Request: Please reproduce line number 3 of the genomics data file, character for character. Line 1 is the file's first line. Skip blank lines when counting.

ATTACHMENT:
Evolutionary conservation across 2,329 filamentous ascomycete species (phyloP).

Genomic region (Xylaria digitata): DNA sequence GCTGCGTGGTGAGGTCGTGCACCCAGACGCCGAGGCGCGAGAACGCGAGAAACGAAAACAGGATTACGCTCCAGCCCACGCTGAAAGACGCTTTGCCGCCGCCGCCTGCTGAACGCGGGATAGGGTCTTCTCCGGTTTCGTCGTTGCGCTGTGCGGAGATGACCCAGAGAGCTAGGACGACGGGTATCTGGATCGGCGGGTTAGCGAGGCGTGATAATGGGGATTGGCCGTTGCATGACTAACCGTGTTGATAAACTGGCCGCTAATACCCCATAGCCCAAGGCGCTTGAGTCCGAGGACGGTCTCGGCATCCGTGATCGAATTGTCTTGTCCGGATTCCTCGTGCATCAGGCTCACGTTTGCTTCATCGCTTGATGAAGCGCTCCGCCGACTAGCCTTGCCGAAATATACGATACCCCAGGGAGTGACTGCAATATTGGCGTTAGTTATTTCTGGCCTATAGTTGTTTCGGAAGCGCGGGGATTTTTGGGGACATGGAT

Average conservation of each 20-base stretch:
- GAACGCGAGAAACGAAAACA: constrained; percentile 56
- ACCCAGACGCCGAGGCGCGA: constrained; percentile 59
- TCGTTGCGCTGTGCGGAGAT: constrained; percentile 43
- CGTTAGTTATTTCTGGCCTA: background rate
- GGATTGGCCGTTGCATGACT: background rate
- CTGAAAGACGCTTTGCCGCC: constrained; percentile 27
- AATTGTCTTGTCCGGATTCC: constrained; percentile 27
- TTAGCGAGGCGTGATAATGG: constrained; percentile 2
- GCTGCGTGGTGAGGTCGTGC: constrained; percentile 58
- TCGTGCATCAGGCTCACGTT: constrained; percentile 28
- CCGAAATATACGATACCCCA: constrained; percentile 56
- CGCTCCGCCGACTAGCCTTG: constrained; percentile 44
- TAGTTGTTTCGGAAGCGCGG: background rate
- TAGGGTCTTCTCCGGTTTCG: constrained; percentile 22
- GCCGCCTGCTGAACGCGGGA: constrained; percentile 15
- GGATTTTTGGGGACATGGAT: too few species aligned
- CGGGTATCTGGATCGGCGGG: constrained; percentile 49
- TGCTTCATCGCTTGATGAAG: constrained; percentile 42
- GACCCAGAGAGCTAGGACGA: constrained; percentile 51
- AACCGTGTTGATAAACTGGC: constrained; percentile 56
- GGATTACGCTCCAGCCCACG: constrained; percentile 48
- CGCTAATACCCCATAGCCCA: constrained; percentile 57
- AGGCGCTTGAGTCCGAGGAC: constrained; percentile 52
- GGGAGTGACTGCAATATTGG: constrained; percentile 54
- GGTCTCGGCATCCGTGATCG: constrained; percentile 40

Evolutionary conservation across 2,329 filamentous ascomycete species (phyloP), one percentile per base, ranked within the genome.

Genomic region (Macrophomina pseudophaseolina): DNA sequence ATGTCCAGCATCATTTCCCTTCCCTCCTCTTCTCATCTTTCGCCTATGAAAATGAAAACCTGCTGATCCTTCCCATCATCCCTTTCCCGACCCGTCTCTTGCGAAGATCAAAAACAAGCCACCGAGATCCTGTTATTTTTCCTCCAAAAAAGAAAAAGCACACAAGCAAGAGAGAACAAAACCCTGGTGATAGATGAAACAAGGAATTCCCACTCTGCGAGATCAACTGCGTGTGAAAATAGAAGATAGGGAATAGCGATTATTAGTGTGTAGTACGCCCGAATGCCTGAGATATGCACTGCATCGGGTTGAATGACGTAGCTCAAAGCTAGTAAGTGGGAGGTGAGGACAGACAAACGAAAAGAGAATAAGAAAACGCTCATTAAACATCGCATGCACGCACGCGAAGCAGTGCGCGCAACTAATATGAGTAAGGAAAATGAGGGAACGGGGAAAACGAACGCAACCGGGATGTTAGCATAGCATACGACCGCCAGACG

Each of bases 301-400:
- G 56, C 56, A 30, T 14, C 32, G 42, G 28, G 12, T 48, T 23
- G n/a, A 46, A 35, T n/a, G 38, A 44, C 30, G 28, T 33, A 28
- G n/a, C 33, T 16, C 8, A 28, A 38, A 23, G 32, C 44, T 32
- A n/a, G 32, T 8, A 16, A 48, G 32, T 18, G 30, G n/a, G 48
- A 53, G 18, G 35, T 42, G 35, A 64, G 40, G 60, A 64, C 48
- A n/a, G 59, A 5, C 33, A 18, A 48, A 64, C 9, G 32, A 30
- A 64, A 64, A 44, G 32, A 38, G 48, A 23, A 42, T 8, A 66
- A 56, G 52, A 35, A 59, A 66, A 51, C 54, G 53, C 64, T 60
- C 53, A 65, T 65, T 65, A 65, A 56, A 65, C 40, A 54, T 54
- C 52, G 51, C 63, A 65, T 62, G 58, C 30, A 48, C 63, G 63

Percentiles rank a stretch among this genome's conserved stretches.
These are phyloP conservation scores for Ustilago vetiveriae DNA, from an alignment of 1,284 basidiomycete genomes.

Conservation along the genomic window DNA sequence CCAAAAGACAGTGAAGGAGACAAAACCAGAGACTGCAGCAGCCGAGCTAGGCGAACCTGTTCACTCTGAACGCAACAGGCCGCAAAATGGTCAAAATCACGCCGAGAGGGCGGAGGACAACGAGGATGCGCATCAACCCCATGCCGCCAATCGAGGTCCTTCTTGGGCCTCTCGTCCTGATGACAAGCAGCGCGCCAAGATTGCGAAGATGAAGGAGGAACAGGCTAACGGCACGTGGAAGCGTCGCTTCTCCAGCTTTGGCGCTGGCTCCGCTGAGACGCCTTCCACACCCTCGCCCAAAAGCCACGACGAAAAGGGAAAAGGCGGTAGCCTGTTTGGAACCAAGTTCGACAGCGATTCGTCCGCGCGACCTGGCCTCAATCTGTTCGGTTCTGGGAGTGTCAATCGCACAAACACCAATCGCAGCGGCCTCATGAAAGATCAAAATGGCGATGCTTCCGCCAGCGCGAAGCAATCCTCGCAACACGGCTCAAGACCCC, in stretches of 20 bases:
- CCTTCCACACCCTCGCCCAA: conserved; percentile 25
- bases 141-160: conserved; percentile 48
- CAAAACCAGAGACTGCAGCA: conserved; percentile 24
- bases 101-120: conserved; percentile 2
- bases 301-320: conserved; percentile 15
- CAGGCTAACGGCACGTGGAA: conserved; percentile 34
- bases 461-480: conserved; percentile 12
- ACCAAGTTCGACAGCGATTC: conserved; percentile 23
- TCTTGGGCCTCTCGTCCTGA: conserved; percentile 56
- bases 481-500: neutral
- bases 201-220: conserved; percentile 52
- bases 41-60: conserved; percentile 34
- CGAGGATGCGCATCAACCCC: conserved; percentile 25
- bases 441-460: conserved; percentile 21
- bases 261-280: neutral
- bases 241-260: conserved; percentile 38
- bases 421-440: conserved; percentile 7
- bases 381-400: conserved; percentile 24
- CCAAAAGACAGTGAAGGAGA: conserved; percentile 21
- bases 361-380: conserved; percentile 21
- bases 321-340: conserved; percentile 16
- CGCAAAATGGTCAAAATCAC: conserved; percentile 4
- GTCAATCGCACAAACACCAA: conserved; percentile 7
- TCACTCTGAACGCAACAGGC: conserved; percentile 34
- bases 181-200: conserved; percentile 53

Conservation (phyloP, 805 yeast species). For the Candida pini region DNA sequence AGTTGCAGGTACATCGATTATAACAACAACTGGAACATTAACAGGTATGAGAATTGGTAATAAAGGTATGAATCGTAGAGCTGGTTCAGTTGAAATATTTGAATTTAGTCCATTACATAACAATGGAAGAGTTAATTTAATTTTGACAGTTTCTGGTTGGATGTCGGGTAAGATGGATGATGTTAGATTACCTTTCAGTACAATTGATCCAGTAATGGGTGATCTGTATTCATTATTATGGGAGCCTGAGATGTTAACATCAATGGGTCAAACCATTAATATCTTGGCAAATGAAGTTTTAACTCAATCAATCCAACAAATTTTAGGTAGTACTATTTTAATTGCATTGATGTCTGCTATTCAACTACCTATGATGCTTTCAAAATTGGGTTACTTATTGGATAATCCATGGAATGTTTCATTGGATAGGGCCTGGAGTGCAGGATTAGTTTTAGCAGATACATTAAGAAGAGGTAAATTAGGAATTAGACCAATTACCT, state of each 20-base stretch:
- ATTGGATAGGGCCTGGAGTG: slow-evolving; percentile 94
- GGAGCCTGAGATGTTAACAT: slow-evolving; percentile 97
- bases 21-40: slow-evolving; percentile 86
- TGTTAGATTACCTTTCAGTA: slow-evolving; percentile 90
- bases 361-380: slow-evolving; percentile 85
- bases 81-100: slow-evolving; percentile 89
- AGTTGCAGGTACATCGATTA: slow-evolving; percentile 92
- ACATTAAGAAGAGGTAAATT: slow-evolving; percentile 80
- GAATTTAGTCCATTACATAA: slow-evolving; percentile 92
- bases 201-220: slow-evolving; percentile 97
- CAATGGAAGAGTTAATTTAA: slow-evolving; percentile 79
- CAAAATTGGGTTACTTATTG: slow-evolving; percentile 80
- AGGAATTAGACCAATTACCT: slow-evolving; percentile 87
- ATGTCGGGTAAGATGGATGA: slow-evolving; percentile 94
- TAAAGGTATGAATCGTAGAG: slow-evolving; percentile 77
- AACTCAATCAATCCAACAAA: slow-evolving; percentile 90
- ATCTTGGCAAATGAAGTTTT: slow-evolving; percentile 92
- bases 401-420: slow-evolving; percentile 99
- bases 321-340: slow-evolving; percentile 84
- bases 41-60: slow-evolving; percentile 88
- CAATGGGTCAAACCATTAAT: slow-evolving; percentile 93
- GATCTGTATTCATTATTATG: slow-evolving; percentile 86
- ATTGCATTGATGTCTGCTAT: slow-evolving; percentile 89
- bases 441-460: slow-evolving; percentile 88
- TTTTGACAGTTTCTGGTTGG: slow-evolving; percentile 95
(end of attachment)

Average conservation of each 20-base stretch: